By simply allowing students to respond to a book in a manner that is self chosen already rises the Depth of Knowledge to evaluation when students must make a decision based on the criteria of what they must share. Here's a little list of non-digital ways to respond to literature: 50 ways to respond to literature
Here are a few tools that can help step up a book response, fiction or non-fiction. The teacher would set the expectations with a rubric of must haves, but students would drive the look and feel and vision of their analysis of the reading.
Create a Video Cast:You don't need a fancy camera to do a video cast. An IPad, computer with a camera, smart phone or a small camera with video option should do the trick. The student would create the backdrop and they may either do a head shot of just show their images.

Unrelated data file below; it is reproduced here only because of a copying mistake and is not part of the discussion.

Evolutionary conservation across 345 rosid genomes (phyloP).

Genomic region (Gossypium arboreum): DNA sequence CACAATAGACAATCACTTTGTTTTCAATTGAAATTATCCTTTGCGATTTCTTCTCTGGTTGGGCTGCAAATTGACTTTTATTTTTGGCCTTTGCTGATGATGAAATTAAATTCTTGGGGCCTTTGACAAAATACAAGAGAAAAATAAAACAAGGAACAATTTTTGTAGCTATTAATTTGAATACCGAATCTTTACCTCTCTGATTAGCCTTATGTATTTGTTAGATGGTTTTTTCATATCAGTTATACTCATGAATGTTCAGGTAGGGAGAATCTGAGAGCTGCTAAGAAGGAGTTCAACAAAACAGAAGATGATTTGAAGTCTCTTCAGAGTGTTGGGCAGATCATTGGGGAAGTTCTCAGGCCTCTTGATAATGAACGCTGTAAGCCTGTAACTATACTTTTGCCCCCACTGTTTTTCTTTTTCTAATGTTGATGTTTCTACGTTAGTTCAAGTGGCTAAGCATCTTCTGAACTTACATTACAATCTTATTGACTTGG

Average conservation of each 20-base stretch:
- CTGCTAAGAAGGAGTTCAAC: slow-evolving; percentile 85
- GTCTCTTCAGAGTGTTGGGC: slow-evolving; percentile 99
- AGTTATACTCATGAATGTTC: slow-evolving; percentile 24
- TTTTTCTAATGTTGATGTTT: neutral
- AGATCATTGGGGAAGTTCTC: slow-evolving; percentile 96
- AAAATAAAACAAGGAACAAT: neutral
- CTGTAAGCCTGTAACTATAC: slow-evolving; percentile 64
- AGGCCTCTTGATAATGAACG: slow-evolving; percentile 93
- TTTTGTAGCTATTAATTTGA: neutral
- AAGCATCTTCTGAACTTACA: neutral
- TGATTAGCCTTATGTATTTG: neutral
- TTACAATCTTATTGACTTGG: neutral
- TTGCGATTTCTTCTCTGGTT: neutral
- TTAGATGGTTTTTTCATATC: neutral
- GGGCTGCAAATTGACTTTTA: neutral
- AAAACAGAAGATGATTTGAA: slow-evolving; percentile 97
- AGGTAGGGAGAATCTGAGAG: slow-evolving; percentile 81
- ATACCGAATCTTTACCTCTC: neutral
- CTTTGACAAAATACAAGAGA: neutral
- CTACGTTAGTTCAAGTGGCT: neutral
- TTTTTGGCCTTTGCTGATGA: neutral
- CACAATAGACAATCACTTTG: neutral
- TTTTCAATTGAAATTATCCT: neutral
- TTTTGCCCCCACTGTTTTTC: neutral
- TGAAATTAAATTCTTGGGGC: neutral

Besides IMovie here are some video presentations applications:
Create an Infograph
My favorite Web 2.0 tool of the moment is easel.ly consider the many ways students could use an interactive map like the one below to respond to literature.. Fiction or Non-fiction .. writing follows a path. The elements of this visual are easy to manipulate, copy, delete redesign into a personal reflection.
Create a Wall
Padlet is a great Web 2.0 tool for creating a "wall" This is essentially a visual rich web page that relates to a subject or theme. Here's an example of a Non-fiction collection on Caesar
Fakebook I have not tried this tool myself, but a few friends have reported that they used it to have students create a "Fakebook Page" for a character in a book or a Historical Biographic piece.
Goodwin, Bryan, and Kirsten Miller. "Research Says / Nonfiction Reading Promotes Student Success." Educational Leadership 70.4 (2012): 80-82. ASCD. Association for Supervision and Curriculum Development. Web. 2 Feb. 2014. <ascd.org>.